Brazil Livestock and Products Annual 2006

By USDA, Foreign Agricultural Service - This article provides the pork industry data from the USDA FAS Livestock and Products Annual 2006 report for Brazil. A link to the full report is also provided. The full report includes all the tabular data which we have omitted from this article.
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Report Highlights

Post projects beef and pork production to increase in 2007, mostly driven by strong domestic demand and a recovery of the export market. Profit margins for both cattle and hog producers are expected to recover after low levels in 2006 as feed prices remain stable. There are some uncertainties related to the poor management and enforcement of animal health programs that could negatively impact on exports in 2007, in particular those to the European Union.

Executive Summary

Cattle inventories continue to expand in Brazil in response to higher investments in animal genetics and improved pasture and management practices stimulated by government credit programs. Production of beef is projected to increase in 2007 in response to higher domestic demand, because of competitive consumer prices; and a projected growth in beef exports, as Brazil resolves its market access problems with foreign markets due to the outbreak of Footand- Mouth Disease (FMD) last year in Mato Grosso do Sul. Continued aggressive market promotion efforts in non-traditional markets will also help to increase beef sales.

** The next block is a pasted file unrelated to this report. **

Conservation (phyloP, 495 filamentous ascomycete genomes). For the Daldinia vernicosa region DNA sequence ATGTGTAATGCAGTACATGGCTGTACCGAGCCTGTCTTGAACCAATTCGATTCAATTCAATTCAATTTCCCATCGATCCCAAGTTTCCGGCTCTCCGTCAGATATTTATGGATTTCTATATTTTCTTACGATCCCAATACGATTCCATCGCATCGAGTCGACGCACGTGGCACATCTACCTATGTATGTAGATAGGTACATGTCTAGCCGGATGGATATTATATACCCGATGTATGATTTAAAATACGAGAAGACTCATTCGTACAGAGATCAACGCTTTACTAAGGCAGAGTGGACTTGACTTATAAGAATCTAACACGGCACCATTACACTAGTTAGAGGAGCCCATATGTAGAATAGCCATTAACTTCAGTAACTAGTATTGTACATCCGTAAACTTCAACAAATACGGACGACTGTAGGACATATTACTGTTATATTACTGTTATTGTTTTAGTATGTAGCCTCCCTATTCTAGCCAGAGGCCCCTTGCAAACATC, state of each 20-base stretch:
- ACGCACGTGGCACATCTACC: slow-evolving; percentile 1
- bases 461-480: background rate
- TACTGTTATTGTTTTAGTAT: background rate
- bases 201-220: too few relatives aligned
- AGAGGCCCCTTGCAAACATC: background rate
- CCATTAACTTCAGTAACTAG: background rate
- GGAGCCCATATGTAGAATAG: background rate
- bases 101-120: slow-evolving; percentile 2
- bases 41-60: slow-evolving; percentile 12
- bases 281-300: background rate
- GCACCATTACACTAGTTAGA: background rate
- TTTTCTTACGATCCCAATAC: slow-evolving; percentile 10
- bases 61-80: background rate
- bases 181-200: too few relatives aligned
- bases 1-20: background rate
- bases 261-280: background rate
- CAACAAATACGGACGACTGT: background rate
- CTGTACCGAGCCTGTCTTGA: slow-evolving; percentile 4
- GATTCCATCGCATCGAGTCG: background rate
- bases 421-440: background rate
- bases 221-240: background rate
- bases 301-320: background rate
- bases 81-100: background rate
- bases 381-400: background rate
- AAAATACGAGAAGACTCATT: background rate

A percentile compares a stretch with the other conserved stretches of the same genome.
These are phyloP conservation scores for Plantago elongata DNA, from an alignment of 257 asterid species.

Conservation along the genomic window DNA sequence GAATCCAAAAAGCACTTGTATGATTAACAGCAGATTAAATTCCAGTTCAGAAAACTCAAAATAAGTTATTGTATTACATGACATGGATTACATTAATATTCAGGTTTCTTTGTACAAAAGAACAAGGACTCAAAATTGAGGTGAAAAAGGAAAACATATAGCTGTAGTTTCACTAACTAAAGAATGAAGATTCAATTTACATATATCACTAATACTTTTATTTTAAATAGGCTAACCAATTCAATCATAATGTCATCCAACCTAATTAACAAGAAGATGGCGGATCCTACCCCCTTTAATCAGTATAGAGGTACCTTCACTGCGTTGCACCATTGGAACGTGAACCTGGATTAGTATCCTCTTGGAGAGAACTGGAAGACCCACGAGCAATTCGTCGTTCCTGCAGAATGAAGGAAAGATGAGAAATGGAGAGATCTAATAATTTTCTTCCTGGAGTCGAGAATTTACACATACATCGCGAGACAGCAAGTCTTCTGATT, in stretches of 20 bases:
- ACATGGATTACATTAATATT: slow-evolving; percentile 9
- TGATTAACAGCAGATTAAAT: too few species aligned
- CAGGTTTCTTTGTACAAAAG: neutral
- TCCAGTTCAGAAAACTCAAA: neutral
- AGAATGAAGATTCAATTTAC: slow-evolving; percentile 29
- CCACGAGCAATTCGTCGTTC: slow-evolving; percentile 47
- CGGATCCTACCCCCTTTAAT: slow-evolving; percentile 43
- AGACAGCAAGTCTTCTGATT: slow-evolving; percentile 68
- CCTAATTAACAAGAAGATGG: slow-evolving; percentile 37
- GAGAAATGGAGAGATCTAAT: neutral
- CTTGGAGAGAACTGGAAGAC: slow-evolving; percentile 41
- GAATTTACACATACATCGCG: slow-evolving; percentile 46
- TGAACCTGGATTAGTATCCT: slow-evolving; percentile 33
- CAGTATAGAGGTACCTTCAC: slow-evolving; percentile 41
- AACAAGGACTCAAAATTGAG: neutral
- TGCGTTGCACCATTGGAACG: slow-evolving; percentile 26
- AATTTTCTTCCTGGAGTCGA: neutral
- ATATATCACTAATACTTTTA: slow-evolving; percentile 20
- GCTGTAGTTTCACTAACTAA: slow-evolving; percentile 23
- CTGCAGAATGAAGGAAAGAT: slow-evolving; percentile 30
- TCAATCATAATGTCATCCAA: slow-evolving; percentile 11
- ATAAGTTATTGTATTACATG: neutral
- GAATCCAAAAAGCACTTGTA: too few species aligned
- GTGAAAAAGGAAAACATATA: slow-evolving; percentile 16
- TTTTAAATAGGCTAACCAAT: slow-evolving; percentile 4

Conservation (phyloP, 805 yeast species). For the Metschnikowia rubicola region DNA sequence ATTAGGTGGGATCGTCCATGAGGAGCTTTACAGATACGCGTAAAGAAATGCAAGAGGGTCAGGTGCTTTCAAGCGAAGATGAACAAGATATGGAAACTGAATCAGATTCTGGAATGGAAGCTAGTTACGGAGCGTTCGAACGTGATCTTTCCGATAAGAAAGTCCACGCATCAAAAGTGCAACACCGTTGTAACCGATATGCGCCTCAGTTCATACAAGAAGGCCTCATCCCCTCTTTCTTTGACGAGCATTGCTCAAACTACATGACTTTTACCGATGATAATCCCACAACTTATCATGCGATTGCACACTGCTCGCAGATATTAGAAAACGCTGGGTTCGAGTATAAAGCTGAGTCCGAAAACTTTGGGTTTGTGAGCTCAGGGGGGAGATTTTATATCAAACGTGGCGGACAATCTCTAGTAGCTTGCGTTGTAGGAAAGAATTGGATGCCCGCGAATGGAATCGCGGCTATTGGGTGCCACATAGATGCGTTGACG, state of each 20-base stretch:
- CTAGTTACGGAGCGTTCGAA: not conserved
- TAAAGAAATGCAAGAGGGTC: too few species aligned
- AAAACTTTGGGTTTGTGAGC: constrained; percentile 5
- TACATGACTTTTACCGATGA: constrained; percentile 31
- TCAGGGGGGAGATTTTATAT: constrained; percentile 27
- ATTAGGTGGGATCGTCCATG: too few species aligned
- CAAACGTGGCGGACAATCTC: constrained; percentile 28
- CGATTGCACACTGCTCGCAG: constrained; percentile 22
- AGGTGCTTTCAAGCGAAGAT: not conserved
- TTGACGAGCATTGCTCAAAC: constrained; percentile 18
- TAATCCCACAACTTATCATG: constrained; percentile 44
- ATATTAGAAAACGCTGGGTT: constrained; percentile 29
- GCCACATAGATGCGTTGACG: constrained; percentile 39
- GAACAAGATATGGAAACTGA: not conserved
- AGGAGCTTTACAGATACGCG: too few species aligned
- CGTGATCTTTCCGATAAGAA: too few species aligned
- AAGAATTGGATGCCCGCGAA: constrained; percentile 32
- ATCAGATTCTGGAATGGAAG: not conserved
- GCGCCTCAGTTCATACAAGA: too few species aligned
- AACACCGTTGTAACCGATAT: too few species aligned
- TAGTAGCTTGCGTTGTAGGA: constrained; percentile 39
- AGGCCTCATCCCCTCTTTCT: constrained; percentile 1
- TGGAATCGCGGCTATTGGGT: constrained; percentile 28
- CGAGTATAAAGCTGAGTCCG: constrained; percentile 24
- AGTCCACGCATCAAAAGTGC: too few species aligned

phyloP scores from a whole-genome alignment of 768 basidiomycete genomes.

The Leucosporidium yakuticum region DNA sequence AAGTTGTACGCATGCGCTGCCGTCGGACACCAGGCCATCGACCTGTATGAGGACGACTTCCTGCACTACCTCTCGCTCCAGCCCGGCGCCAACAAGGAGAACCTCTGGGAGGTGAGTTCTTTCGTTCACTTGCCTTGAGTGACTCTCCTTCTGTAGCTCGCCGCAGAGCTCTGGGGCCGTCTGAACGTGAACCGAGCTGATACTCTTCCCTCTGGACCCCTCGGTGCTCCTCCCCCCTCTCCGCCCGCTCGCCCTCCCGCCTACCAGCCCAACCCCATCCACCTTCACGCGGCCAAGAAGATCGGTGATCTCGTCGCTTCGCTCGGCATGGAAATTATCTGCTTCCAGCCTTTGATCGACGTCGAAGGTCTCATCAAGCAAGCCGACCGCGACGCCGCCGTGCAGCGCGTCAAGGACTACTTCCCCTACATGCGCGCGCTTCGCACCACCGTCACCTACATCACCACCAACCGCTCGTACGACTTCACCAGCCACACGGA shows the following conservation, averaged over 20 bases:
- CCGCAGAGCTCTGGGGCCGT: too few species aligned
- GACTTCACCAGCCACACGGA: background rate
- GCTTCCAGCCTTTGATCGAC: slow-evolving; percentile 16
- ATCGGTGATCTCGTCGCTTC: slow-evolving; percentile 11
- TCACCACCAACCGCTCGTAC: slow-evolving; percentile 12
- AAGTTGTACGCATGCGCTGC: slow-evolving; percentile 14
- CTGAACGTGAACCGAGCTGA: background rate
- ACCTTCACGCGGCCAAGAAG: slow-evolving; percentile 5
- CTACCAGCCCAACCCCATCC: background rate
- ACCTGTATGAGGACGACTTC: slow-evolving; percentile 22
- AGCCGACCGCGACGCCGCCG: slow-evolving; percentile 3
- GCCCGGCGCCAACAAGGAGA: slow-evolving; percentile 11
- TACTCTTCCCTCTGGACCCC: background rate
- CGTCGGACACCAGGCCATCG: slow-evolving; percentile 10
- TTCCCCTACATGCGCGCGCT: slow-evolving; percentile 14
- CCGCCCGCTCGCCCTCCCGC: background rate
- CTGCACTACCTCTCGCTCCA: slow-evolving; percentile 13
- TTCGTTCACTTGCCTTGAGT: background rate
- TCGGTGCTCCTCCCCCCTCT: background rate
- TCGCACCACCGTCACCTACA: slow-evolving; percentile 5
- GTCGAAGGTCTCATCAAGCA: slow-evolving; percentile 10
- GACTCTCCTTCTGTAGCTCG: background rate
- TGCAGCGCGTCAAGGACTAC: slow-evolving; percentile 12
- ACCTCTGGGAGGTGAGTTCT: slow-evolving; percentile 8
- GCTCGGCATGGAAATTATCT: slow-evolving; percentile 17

Pork production and exports is also projected to increase in 2007, recovering from a poor performance in 2006, mostly due to the Russian ban on Brazil’s exports of pork, since Brazil remains heavily dependent on the Russian market. However, aggressive market promotion efforts are targeting other destinations and exports are expected to grow in 2007.

Pork Production

Post forecasts pork production to increase by eight percent in 2007 recovering from the current decline of 2 percent estimated for 2006. There are two main factors supporting our forecast: a recovery of the export market combined higher domestic demand. This projection also assumes a moderate increase in feed costs since the new Crop Plan officially announced for 2006/07-crop year continues to inject more subsidized credit to increase corn production, and provided funds for renegotiation of old farm debts. It also assumes that current favorable returns to hog breeders will continue in the first half of next year. Brazilian pork exporters also project a moderate devaluation of the Brazilian currency in 2005 that will make the Brazilian product more competitive in world markets.